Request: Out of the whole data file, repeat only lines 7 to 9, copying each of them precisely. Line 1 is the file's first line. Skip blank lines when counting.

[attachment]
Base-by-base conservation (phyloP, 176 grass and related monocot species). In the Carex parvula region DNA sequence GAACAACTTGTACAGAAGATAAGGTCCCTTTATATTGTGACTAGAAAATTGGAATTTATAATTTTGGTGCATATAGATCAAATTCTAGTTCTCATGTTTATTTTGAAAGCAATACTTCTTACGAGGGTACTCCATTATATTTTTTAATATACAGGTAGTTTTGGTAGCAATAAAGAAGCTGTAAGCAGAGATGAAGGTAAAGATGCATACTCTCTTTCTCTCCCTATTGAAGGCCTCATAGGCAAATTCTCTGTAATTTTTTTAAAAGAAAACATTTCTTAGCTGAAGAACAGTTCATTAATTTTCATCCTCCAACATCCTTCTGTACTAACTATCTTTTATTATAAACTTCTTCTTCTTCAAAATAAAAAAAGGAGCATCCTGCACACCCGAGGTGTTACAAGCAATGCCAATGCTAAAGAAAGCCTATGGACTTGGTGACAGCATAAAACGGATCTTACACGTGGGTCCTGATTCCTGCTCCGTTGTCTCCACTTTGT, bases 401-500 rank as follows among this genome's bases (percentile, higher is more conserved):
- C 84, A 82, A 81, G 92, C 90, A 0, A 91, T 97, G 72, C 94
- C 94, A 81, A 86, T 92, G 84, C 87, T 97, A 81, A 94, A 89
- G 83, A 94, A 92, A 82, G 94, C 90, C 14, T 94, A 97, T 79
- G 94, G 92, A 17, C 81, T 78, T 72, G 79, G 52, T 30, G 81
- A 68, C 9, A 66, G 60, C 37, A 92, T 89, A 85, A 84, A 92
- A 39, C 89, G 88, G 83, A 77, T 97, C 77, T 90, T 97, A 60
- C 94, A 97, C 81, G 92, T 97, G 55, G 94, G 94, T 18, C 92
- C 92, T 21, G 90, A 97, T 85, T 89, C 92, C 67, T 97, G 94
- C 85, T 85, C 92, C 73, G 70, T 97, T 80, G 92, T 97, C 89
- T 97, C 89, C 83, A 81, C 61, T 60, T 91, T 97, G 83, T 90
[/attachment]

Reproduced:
- A 39, C 89, G 88, G 83, A 77, T 97, C 77, T 90, T 97, A 60
- C 94, A 97, C 81, G 92, T 97, G 55, G 94, G 94, T 18, C 92
- C 92, T 21, G 90, A 97, T 85, T 89, C 92, C 67, T 97, G 94